The number of VASP transactions flowing into the traditional exchange is decreasing. The industry still sees cryptocurrencies as decentralized. But considering how fast the AML law is evolving, expectations are rising and new regulations are being imposed.

An increase in DeFi (decentralized finance) solutions, which are recreating traditional instruments around decentralized architecture, has expectedly resulted in increased DeFi thefts. Although we see more financial crimes in that sphere, the impact on the mainstream users is not as large as with the traditional institutions.

“The early-adopters of the VASP are highly tech-skilled individuals, and the systems are not mainstream. This saves the majority of everyday users from being affected.” - Faisal Islam

Cryptocurrency threats vs fintech threats

To put cryptocurrency threats in contrast with payments and challenger banks, Faisal distinguished two main scenarios:

  • Due to a closed transaction graph, fintechs are wholly liable for their transactions.
  • Customers are engaging in large-scale cross-border transactions with a variety of payment methods that generate a large amount of heterogeneous data.

Hackers are advanced in their methods, creating infrastructures that have all the data they need to connect the dots. Because of the amount of processed data, they check fintechs' weaknesses at scale using sophisticated technologies such as ML (machine learning). What's more, the complexity of data and data sources make it even more difficult for financial institutions to protect their clients from illicit activities. Although the new regulations like PSD2 (Open Banking) encourage data sharing, the industry is struggling with practical implementations. That's why more and more regulatory bodies, as well as the industry itself, need to invest in proper data management and equally, if not more so, sophisticated technology.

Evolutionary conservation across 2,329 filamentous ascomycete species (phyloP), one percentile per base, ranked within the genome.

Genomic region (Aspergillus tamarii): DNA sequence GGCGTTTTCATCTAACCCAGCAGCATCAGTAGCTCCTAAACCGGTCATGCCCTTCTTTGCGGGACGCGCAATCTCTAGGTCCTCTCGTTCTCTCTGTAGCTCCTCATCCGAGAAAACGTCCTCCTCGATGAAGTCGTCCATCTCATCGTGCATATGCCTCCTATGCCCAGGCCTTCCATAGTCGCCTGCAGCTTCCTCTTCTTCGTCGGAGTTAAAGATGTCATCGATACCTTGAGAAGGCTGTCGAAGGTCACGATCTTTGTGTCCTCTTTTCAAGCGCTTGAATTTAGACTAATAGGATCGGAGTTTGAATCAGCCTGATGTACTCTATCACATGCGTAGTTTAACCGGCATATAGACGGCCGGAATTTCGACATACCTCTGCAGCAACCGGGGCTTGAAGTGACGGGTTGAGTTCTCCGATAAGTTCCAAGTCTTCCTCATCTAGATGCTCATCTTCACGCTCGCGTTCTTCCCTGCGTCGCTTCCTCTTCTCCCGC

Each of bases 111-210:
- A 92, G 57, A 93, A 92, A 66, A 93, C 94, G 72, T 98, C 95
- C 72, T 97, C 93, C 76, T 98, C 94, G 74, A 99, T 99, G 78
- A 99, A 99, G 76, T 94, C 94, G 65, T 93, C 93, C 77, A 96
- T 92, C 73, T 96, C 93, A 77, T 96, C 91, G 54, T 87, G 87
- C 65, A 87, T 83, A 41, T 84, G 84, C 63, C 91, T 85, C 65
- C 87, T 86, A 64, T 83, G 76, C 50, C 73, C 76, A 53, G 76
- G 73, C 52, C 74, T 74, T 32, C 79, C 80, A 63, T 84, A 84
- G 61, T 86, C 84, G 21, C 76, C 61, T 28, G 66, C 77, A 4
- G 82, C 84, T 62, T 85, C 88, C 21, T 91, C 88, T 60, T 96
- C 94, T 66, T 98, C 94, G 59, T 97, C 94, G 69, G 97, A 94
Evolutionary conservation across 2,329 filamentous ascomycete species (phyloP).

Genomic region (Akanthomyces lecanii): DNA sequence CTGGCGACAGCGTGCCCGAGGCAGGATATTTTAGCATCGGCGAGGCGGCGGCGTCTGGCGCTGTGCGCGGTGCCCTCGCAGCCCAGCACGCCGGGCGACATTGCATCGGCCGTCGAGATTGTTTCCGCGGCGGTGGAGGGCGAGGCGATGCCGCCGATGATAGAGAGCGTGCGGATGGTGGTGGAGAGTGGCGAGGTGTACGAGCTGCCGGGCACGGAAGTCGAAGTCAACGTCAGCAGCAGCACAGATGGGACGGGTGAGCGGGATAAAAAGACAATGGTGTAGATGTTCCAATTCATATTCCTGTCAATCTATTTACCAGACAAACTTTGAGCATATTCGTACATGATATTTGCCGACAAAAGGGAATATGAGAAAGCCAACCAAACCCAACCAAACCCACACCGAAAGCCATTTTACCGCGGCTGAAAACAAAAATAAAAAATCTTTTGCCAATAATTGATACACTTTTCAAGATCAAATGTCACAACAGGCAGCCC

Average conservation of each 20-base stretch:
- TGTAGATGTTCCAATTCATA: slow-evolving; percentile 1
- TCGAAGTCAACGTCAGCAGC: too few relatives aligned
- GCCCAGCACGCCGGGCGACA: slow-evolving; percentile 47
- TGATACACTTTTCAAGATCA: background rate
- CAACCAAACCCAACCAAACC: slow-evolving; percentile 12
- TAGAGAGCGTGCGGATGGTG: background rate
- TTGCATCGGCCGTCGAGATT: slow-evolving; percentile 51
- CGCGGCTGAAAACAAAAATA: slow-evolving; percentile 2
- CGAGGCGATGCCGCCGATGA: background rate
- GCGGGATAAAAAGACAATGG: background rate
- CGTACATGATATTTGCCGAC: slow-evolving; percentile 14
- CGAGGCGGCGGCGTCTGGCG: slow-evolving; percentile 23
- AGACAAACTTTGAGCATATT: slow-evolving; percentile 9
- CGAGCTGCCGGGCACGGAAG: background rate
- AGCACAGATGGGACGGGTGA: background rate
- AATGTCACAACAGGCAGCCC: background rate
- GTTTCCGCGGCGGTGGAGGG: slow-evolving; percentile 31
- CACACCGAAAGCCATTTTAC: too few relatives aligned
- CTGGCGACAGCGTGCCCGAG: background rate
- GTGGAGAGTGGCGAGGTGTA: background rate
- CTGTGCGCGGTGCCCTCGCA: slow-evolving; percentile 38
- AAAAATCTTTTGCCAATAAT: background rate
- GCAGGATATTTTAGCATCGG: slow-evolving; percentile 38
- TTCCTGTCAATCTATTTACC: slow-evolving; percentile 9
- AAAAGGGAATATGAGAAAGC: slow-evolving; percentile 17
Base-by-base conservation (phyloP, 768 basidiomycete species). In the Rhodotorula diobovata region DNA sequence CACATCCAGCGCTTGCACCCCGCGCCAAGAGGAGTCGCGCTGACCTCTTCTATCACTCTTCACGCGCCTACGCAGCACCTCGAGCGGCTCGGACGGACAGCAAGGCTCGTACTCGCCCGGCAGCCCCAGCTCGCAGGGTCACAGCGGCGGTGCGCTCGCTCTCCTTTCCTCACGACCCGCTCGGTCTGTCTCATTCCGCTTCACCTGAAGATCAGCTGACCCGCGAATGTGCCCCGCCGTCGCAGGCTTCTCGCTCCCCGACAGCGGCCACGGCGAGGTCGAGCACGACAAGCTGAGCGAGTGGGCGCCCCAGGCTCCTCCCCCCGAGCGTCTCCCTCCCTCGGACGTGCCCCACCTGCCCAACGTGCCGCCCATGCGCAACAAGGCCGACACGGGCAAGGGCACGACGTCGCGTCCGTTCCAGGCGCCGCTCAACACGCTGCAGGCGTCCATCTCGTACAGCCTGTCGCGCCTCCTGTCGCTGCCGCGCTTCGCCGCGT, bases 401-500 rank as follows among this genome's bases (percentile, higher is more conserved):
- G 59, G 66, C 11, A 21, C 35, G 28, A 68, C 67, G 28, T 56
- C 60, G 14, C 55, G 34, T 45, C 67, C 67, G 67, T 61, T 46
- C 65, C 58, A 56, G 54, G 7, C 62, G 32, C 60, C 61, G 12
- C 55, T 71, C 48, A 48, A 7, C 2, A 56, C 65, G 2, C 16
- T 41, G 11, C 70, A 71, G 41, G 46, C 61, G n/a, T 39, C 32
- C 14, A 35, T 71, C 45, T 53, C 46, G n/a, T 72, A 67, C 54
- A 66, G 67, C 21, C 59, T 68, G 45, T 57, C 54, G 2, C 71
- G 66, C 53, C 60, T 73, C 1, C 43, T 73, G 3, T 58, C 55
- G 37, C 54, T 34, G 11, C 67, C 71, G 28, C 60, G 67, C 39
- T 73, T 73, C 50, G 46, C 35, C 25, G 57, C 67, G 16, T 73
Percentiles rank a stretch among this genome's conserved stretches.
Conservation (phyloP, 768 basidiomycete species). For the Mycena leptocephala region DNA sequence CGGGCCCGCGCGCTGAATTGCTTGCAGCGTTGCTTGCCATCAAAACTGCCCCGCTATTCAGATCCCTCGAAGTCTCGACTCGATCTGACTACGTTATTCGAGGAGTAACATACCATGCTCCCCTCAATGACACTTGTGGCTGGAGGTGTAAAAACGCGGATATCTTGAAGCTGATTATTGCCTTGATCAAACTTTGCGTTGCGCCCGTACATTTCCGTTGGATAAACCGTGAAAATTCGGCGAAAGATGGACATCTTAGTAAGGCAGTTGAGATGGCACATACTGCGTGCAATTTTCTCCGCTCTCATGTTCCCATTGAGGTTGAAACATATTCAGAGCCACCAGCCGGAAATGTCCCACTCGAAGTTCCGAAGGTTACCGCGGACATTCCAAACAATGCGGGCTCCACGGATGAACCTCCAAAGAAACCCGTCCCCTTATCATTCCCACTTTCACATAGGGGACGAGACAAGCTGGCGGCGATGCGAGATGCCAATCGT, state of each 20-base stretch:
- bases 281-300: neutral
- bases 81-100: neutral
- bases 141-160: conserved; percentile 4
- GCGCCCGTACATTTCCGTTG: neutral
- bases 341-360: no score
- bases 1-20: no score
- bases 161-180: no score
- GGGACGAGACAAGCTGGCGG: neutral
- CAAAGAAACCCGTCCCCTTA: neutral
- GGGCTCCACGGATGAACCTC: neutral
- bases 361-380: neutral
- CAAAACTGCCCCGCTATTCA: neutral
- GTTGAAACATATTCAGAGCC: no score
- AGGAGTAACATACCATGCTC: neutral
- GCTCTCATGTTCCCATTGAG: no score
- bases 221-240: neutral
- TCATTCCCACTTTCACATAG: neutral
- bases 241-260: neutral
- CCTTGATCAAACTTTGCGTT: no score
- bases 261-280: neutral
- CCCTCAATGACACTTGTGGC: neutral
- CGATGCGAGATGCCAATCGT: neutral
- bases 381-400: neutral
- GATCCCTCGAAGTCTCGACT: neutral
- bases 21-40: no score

The Network Analysis example

As an example of an efficient "dots-connecting" data management, Faisal presented the Sentinels Network Analysis feature. It shows how machine learning can be used to detect suspicious behaviour. Collected and integrated from outside sources, transactional and customer data visualise in groups of clusters bringing to light anomalies. Clusters that appear unconventional may be shaped in an atypical way. Network Analysis often shows suspicious behaviour that could have been missed with traditional transaction monitoring practices. This gives compliance officers the ability to focus their limited attention on specific and high-value cases.


Faisal and Amber presented a compelling case for risk and compliance experts to better battle financial crime with more advanced technologies. Only through an advanced approach will financial institutions be able to compete against increasingly tech-savvy criminals.